Anticipatory Grief and the Open Heart

Many of us are aware that grief is a normal part of every loss we experience, but does grief only occur after the loss? Anticipatory grief is the form of grief that occurs when one is confronted with a chronic or life threatening illness or when one anticipates the death of a loved one (or oneself). Anticipatory grief does not substitute, or necessarily lessen, grief that occurs after the death. It is not simply grief pushed ahead in time. Please utilize this discussion group to share your thoughts and feelings.

Anticipatory Grief and the Open Heart

Postby mary+m2 » Fri Apr 10, 2015 11:30 am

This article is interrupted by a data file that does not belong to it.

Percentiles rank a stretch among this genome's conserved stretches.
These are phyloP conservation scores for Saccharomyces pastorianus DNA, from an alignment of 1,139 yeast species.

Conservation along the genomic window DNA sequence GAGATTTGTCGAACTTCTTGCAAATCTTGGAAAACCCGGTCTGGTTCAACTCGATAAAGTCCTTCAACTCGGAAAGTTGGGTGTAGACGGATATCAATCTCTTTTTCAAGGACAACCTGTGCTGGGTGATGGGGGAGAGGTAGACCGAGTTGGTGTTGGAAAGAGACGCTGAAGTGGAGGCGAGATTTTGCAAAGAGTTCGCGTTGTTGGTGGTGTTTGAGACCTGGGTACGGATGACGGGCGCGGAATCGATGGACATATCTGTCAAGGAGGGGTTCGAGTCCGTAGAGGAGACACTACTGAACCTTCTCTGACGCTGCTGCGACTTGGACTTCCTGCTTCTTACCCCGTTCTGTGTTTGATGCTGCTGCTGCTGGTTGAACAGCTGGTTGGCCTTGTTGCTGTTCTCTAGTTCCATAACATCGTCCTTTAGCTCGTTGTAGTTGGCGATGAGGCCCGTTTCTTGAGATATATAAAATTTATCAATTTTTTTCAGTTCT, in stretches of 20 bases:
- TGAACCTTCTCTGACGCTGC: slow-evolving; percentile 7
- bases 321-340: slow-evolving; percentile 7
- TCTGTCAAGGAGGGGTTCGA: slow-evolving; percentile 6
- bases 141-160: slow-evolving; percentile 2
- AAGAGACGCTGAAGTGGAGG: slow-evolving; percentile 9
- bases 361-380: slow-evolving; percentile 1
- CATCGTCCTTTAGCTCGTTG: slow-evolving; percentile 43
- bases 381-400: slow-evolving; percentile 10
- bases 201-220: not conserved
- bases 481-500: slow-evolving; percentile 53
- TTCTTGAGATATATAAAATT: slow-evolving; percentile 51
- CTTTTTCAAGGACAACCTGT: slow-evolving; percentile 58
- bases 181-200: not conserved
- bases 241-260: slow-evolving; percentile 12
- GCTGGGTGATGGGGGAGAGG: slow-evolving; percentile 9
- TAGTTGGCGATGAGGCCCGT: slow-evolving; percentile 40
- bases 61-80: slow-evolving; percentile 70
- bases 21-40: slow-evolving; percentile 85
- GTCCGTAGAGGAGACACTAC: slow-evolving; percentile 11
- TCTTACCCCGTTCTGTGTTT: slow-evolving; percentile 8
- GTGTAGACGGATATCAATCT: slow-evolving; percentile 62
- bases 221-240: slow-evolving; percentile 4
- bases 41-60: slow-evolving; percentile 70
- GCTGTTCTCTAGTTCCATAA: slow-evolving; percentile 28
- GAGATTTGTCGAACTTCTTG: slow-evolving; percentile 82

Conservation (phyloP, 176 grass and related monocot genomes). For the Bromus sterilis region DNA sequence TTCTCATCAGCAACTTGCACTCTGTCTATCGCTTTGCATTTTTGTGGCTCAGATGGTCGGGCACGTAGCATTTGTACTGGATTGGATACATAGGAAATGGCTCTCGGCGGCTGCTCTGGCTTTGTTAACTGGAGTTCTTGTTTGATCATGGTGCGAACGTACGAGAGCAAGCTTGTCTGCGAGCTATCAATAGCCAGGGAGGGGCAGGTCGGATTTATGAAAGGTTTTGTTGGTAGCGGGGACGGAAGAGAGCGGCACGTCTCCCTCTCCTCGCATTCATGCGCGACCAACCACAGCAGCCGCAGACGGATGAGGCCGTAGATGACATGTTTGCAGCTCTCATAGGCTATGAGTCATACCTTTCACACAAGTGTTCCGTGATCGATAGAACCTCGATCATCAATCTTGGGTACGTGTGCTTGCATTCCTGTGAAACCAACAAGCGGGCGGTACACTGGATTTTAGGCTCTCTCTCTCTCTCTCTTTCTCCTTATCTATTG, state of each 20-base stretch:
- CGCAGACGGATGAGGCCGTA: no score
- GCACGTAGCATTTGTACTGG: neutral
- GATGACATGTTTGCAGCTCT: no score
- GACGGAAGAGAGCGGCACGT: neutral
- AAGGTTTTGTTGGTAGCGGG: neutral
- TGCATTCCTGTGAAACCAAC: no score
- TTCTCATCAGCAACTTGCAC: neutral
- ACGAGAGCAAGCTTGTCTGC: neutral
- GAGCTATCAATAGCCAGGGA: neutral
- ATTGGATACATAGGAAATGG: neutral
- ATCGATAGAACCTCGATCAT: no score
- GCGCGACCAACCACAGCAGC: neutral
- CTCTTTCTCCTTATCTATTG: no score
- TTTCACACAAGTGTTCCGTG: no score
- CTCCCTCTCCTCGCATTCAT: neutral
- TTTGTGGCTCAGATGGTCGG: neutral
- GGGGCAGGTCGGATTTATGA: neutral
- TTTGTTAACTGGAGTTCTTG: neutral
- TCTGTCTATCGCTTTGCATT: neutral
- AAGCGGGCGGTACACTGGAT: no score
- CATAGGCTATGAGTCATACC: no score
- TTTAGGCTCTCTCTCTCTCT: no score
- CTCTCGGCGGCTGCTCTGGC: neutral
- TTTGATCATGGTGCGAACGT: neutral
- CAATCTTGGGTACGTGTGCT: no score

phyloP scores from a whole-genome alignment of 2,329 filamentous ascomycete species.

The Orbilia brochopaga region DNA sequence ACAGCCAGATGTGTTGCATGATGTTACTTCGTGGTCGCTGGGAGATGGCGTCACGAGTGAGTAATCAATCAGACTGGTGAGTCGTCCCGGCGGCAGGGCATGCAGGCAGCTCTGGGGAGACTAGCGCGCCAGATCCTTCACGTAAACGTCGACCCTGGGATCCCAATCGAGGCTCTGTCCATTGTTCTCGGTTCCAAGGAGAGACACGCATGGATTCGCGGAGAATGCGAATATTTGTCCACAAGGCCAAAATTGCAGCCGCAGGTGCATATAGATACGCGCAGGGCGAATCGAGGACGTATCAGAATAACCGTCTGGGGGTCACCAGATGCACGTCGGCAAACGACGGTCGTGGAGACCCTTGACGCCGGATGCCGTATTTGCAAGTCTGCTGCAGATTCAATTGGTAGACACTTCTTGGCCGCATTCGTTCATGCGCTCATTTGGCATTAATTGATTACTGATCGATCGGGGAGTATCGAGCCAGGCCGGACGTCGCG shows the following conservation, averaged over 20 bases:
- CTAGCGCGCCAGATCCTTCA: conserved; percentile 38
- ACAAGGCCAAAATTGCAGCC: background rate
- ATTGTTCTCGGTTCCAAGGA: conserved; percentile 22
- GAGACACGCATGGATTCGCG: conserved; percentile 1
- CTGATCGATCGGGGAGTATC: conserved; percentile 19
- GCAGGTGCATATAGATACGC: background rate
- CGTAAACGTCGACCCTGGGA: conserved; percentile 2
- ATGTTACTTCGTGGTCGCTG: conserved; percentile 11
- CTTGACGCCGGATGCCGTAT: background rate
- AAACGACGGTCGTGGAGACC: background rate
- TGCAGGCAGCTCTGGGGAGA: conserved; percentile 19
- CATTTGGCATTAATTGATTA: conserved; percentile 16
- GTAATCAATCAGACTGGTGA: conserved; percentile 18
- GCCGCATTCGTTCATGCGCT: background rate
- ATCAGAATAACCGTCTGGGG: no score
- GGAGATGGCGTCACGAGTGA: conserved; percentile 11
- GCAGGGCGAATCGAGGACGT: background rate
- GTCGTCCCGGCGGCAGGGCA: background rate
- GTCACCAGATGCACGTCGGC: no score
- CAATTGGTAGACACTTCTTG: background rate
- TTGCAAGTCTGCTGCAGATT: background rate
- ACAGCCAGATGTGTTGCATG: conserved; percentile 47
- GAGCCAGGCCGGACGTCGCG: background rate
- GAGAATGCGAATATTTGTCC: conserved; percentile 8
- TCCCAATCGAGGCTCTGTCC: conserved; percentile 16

I recall my family's varying responses to the terminal diagnosis of my husband. There was no hope: we decided to live each day with as much gratitude as possible. During those 15 months, I grieved the loss of parts of him, parts of our marriage, and parts of our family ... the way things "used to be"... as the cancer won the war in his brain. Anticipating the loss, some family members decided that the person he was "wasn't" any more, and they cut off the relationship and stiffened in his presence. Others distracted themselves with the miracle search. Others gave into addictions. Others said it hurt too much to be around him. There are many ways we behave when faced with the idea of loss. These are just a few. Me, one of my favorite fallbacks was the "to-do" list and keeping ahead of his medical needs. Busy. I'd like to think I was more present. Fear does that to all of us. It distances us from pain and people. And anticipating his death prepared no one for the actuality of his "goneness" and the hole it left in each and every heart. When I reflect on anticipatory grief, I'd like to turn the idea around and learn to be present to the loved one whose being is terminal. How much richer the time would have been had our hearts been more open and less fearful, less anticipatory.
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